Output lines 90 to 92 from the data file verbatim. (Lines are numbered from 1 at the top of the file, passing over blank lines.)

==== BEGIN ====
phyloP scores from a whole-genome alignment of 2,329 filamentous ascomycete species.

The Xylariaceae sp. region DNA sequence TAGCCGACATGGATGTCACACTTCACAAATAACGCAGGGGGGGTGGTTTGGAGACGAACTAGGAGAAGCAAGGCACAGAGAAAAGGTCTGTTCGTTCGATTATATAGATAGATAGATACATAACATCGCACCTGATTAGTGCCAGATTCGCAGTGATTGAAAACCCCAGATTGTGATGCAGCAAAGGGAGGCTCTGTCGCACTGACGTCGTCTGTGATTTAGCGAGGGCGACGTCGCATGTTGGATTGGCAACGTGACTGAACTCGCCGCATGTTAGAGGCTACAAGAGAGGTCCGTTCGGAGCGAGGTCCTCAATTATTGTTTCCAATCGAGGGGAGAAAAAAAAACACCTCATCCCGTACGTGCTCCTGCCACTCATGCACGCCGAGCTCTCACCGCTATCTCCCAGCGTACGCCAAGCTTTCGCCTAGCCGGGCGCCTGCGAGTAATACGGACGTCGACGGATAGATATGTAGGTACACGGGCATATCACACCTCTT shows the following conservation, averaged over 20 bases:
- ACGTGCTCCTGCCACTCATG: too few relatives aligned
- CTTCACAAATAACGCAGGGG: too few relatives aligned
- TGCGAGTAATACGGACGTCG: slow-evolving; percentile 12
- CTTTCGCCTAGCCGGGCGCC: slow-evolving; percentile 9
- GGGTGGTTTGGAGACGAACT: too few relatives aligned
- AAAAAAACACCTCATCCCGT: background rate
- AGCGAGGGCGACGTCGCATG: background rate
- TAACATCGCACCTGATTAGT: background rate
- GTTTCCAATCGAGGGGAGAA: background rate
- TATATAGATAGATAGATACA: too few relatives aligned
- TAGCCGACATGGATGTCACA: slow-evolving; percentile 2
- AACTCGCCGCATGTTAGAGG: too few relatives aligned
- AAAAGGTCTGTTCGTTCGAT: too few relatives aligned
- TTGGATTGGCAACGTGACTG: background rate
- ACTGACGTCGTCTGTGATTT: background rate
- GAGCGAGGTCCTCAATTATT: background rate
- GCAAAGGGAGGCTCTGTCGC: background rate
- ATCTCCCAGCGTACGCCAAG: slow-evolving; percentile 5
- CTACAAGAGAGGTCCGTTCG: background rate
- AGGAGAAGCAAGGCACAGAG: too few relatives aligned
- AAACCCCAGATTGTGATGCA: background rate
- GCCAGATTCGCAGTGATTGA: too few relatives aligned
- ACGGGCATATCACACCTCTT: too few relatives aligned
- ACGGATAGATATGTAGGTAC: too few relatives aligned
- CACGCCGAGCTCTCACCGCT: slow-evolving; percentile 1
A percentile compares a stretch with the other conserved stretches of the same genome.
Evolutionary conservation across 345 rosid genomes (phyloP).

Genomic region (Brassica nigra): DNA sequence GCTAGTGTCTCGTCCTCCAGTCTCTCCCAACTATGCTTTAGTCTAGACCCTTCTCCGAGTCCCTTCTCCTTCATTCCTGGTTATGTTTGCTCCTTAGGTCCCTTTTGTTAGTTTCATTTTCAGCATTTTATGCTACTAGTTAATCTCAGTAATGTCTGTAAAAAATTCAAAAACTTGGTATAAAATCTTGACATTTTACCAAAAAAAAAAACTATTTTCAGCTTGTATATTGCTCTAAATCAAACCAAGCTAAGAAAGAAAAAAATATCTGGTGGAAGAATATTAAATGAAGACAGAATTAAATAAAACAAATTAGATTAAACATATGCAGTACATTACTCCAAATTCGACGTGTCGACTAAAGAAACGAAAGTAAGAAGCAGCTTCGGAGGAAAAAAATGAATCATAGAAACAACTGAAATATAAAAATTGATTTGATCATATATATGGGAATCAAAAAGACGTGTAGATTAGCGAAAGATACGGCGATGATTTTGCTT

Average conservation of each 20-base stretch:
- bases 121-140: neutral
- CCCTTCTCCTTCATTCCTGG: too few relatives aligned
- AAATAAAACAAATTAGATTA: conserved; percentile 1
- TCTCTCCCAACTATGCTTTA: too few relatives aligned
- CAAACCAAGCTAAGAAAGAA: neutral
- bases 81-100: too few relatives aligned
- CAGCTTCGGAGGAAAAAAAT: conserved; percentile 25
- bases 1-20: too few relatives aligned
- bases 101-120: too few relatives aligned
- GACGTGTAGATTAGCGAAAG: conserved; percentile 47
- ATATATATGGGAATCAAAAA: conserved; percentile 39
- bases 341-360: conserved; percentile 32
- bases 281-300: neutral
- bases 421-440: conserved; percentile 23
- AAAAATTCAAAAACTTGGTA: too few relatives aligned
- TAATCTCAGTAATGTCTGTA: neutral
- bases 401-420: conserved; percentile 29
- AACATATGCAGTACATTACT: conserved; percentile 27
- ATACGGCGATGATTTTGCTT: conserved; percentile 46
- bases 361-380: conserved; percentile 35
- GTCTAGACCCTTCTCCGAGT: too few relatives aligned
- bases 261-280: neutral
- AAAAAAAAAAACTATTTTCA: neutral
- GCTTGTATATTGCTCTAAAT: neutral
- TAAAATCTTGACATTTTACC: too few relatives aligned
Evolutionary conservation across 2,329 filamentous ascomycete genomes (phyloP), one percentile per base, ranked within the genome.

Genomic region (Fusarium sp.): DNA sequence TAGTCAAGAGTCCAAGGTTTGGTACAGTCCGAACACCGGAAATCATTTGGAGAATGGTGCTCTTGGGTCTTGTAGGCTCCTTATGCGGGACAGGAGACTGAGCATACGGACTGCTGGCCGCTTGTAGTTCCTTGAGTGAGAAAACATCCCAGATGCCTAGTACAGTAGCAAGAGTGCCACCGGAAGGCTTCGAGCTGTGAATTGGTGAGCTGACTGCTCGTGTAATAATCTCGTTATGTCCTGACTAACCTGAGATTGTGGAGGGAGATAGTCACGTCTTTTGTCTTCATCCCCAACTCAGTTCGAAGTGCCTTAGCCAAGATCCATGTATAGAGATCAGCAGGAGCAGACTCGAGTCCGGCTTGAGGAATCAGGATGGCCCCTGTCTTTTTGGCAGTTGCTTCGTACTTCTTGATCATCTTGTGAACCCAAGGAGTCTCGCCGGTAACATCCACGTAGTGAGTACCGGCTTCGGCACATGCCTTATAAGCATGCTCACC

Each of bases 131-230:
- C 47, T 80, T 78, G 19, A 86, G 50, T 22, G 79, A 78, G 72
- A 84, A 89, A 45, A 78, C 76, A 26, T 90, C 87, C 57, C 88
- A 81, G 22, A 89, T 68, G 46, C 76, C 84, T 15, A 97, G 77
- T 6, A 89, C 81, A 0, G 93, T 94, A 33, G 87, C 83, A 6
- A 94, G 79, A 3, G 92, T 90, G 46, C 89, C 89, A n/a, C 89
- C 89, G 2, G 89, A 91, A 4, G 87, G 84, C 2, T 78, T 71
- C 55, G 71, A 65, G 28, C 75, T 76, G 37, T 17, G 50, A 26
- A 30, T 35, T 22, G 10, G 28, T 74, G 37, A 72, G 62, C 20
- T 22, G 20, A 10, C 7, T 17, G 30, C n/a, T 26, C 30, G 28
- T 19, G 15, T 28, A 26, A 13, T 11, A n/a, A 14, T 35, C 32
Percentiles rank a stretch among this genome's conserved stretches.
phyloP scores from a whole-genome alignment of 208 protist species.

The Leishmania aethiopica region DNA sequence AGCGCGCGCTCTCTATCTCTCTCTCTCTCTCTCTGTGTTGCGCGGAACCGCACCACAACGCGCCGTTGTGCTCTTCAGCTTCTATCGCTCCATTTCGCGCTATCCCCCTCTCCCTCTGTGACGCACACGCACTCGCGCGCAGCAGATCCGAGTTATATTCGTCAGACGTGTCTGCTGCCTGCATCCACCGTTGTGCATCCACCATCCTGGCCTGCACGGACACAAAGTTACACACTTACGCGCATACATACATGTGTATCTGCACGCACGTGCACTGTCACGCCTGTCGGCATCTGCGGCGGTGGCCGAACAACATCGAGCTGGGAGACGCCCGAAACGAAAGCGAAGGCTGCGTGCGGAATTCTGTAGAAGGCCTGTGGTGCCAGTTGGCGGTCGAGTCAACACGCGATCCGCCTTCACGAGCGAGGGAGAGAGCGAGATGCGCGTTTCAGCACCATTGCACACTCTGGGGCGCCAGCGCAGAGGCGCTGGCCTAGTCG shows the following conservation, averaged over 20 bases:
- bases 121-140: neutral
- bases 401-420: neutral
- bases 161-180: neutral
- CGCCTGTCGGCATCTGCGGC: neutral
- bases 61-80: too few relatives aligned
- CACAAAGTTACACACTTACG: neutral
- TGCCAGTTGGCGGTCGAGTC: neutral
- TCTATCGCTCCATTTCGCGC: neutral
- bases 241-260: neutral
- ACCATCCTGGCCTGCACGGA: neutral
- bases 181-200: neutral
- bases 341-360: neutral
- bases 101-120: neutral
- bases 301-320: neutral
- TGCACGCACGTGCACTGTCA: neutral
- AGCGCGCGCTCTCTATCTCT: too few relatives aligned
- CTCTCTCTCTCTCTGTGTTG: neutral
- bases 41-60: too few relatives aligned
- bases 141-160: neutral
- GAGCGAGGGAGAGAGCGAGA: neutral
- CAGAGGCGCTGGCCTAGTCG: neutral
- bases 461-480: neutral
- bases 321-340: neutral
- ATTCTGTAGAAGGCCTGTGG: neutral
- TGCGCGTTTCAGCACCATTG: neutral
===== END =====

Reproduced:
- bases 41-60: too few relatives aligned
- bases 141-160: neutral
- GAGCGAGGGAGAGAGCGAGA: neutral